This project concerns the distinction between semantics and pragmatics, i.e. the question of which aspects of meaning are conventional and encoded in language, and which are pragmatically inferred in context. In this connection, 'scalar implicatures' (SIs) have always been a matter of debate, because on the one hand they seem to be conventionally associated with certain expressions, but on the other they are context-dependent. For example, "some" is said to generally implicate "not all", e.g. in "Some of my friends are Dutch", but there is no such implicature in "If you eat some of her cake, she will be mad". Moreover, the "not all" implicature can be denied "without contradiction" (Levinson 2000: 68), as in "Some, in fact all, of my friends are Dutch". When the implicature is absent (due to the context or due to explicit denial), it is said to be 'canceled'. Cancelability is often evoked as one of the main arguments for regarding SIs as pragmatic (e.g. Geurts 2010: 82; Levinson 2000: 57; Recanati 2010: 152). A second important argument is supplied by the results of psycholinguistic experiments, which often favor pragmatic theories of SIs (e.g. Breheny et al. 2006). In the present project, a 'conventionalist' account of SIs will be developed by questioning the standard arguments for viewing SIs as pragmatically inferred and by reanalyzing scalar implicatures and their cancelation in the light of Anscombre and Ducrot's (1983) theory of argumentation. The development of this new account will imply the formulation of novel hypotheses, which will be tested by means of a detailed corpus study and a series of questionnaires. The project will not only consider frequently studied terms such as "or", "some" and numerals (e.g. "two"), but also other scalar expressions such as "warm" and "possible". Also, it will be verified whether the results of existing psycholinguistic experiments may have been skewed by a neglect of the argumentative aspect of sentences. Thus, the present project brings together two traditions of linguistic analysis that have not very frequently been confronted with one another: the Gricean tradition (initiated by Grice 1975), and the argumentative one (initiated by Anscombre & Ducrot 1983). The conventionalist theory that will be developed not only challenges the standard Gricean arguments against conventionalism, but also invites conventionalists and theories inspired by Anscombre and Ducrot (1983) to reflect on the context-dependency of lexical and argumentative meaning. It will thus constitute an innovative contribution to the ongoing debates on the interface between pragmatics and semantics and on the nature of lexical meaning.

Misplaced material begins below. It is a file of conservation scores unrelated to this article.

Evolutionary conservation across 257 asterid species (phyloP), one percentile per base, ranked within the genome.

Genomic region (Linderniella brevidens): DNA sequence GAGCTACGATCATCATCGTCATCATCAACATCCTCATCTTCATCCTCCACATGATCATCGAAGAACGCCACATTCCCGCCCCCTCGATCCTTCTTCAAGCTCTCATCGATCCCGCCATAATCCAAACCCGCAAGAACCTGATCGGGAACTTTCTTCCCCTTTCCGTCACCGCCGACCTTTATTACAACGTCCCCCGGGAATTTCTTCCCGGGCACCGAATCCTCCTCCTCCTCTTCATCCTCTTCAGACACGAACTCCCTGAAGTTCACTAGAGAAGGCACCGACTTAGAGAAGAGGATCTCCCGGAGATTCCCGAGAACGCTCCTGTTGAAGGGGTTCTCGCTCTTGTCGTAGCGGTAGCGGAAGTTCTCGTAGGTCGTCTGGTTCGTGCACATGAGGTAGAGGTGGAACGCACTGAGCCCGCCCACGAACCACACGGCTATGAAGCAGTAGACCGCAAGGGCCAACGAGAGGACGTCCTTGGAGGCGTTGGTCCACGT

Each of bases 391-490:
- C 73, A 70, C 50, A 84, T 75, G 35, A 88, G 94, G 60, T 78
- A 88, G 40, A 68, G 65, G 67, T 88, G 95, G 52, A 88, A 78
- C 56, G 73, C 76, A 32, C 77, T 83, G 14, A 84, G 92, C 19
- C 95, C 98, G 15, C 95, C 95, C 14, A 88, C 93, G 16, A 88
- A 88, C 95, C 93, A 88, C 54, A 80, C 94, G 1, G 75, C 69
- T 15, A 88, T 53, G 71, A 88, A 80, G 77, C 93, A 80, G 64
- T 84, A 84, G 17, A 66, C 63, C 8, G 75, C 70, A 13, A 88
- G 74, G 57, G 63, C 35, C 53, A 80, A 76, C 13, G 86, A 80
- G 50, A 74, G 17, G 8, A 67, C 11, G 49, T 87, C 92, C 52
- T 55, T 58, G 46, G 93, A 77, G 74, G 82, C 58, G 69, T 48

Anscombre, J.-C., and Ducrot, O. 1983. L'Argumentation dans la Langue. Mardaga, Collection "Philosophie et Langage".
Breheny, R., Katsos, N., Williams, J. 2006. Are Generalised Scalar Implicatures Generated by Default? An On-Line Investigation into the Role of Context in Generating Pragmatic Inferences. Cognition 100, 434–463.
Geurts, B. 2010. Quantity Implicatures. Cambridge University Press.
Grice, H. P. 1975. Logic and Conversation. In P. Cole & J. L. Morgan (eds.) Syntax and Semantics (vol. 3): Speech Acts. New York: Academic Press, 41–58.
Levinson, S. 2000. Presumptive Meanings: The Theory of Generalized Conversational Implicature. Massachusetts: The MIT Press.
Recanati, F. 2010. Truth-Conditional Pragmatics. Oxford University Press.